St. Pete activists rally on Roe v. Wade anniversary


The National Organization for Women’s Pinellas Chapter held its annual Roe v. Wade rally in St. Petersburg on Saturday. The 49th anniversary of the landmark Supreme Court decision, comes amid battles over the future of abortion access across the country. In Florida, a 15-week abortion ban, without exceptions for rape or incest, is gaining support in the state legislature. Diane Lebedeff, President of Pinellas NOW, says the proposed abortion ban doesn’t take into account infant viability.

“The 15-week ban makes no sense whatsoever,” Lebedeff said. “Because the Supreme Court’s basic principle in Roe depended on viability and the fetus is not viable at 15 weeks.”

Fifteen-week abortion ban won’t be heard by judiciary committee

St. Petersburg Democratic state Rep. Ben Diamond was at the rally and serves on the house Judiciary Committee. He says his committee will not get the chance to hear the 15-week abortion ban.

“You have a bill that is fundamentally changing people’s constitutional rights,” Diamond said. “That is unconstitutional under both our state and federal Constitution under current law. And that bill is not going to be heard by the state’s Judiciary Committee.”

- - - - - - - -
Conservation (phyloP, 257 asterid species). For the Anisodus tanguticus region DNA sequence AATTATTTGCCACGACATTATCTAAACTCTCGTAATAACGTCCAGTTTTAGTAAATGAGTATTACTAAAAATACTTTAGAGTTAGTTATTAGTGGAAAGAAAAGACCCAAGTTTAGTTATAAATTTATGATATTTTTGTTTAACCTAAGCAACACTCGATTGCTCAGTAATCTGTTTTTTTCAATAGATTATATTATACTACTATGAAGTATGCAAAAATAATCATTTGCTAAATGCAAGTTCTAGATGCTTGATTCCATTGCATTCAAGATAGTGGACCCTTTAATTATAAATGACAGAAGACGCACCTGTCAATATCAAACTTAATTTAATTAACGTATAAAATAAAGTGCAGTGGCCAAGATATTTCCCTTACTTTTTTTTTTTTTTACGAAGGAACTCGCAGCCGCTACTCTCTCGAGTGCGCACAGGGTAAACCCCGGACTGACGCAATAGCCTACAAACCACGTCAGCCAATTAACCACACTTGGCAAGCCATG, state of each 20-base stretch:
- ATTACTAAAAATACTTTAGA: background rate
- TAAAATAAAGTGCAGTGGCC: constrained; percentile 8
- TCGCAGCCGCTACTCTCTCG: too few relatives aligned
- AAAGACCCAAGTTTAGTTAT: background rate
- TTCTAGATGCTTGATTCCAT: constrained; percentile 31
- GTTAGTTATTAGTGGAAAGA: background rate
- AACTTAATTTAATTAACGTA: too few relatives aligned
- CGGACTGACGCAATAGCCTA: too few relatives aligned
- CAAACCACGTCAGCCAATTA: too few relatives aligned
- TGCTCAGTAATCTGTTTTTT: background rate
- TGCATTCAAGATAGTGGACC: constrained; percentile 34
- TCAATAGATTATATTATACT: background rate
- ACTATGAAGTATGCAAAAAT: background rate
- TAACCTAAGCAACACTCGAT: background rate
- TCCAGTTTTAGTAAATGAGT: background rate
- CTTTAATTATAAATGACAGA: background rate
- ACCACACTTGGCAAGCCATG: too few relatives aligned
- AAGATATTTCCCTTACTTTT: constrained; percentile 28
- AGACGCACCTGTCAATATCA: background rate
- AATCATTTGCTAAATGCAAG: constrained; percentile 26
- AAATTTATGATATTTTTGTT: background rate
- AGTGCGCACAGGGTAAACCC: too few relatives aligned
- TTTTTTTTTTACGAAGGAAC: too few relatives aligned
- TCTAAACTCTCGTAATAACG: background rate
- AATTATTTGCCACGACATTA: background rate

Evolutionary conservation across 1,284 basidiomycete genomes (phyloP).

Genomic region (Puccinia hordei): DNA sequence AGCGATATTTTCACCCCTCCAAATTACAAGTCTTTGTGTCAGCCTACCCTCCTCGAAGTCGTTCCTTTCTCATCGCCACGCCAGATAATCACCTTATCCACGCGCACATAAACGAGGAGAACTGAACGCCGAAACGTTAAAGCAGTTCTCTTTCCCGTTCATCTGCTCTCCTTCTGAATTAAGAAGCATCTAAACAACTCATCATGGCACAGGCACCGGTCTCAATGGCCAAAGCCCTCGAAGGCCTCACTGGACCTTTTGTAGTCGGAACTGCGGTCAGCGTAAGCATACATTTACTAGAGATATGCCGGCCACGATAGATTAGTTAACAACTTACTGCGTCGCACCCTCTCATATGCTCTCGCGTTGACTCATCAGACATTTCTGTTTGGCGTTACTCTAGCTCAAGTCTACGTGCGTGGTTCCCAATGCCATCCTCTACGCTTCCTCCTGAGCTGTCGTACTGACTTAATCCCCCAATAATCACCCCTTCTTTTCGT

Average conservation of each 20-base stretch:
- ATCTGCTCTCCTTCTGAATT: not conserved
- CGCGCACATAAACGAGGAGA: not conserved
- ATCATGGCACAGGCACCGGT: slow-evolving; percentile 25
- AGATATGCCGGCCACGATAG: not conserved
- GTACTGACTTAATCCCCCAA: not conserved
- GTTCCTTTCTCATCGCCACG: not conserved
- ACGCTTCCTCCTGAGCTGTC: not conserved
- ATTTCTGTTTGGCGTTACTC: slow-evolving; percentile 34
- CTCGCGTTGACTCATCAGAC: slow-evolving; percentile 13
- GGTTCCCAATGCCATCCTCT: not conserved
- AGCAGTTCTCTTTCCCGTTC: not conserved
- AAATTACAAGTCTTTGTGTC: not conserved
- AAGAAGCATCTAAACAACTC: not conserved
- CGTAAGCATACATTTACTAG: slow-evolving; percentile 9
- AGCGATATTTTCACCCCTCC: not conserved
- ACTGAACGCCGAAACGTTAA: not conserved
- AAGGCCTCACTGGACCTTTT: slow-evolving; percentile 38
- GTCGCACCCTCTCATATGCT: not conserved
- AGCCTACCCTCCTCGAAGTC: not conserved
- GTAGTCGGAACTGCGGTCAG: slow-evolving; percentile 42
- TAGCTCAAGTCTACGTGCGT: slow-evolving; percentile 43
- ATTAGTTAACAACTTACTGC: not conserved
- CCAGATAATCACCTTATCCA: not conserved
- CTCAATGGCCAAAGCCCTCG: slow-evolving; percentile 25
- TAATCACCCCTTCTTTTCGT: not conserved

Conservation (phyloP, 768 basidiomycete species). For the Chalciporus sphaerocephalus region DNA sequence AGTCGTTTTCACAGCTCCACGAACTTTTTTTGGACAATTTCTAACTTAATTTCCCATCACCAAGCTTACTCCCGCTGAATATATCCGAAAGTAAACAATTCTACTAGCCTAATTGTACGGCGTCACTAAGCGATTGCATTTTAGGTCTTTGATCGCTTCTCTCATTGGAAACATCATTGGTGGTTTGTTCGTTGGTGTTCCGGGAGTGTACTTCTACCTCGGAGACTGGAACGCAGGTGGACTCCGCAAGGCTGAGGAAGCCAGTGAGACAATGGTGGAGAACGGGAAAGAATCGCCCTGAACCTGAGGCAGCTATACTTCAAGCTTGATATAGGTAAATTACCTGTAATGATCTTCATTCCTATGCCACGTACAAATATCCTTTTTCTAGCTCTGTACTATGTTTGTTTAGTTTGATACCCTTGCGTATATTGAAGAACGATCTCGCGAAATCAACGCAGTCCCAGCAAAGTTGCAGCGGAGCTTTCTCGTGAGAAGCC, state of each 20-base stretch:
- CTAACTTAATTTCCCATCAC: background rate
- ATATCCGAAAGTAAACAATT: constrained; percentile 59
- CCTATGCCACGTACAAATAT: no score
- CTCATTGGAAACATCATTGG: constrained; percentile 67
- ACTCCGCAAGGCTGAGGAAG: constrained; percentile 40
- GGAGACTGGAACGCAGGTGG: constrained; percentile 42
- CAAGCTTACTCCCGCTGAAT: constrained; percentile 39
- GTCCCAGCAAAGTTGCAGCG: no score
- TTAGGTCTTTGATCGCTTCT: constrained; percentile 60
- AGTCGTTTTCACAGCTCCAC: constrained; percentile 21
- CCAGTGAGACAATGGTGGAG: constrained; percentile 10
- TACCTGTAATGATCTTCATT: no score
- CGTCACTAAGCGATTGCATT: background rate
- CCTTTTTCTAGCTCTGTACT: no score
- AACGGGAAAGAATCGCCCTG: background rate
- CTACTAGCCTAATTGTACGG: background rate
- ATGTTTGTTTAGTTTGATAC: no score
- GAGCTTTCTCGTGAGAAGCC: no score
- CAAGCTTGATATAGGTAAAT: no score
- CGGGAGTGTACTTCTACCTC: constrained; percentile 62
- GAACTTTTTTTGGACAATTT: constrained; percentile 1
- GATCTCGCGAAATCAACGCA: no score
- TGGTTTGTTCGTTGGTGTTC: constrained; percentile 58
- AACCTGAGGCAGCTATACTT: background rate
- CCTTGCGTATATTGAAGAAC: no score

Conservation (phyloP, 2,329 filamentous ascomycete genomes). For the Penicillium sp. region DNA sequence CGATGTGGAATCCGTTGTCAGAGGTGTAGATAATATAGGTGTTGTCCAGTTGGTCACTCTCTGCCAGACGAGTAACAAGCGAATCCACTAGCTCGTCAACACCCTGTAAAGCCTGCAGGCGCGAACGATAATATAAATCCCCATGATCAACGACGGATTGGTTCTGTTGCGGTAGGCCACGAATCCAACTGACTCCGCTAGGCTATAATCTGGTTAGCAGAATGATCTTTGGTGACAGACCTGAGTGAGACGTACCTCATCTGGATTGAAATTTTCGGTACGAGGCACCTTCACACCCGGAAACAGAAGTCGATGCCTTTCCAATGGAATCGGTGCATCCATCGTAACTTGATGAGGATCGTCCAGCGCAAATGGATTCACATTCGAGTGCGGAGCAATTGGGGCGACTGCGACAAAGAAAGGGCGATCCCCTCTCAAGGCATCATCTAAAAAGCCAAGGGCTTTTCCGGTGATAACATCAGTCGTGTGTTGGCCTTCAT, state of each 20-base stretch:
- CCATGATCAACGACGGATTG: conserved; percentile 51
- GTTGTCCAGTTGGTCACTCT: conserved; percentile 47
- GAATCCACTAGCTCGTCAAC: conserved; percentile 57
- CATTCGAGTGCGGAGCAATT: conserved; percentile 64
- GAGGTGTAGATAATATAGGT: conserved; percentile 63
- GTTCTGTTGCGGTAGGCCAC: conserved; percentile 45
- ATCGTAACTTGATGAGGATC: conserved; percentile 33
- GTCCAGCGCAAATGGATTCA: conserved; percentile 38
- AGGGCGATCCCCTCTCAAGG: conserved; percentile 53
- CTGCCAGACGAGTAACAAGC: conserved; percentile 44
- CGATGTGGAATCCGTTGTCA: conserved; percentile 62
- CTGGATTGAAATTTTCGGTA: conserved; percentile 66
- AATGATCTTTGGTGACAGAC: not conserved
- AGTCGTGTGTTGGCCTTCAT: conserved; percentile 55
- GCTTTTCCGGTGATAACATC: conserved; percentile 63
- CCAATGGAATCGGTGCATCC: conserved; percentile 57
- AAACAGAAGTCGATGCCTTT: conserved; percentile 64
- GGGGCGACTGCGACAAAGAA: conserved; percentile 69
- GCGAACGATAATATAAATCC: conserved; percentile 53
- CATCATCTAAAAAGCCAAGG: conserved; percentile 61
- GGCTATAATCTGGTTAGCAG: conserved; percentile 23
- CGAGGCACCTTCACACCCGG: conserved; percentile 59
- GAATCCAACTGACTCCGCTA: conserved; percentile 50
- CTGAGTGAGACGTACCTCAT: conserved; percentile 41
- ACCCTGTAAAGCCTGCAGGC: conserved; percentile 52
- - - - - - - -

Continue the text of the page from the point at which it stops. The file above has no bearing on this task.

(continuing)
Kris with the Tampa Bay Abortion Fund says their organization has been getting higher numbers of calls from local women struggling to afford access to abortion.

“We’ve seen an incredibly high volume of people needing access to abortion,” Kris said. “We’ve been doing our best to make sure that they are funded and able to make their appointments.”

That’s why St. Pete Unitarian Universalist Church’s Rev. Ben Atherton-Zeman says as a religious leader, he wanted to show solidarity in the fight to protect reproductive rights.

“When a woman chooses to have abortion, it’s hard enough without being told what to do by religious leaders, by government, by lawmakers,” Atherton-Zeman said. “Women are the experts on their own bodies, not me.”

Without Roe v. Wade abortion bans can stand

Progress Florida’s Amy Weintraub says for Floridians seeking to make healthcare decisions without government intervention, the stakes have never been higher.

“It looks like Roe v. Wade, is set up to potentially be gutted or overturned entirely,” Weintraub said. “And if that happens, things like this onerous abortion ban that the Florida legislature is considering would actually be allowed to stand.”

More than 20 states, including Florida, already have laws on the books that would quickly ban or dramatically restrict abortion if the Supreme Court makes changes to Roe v. Wade.

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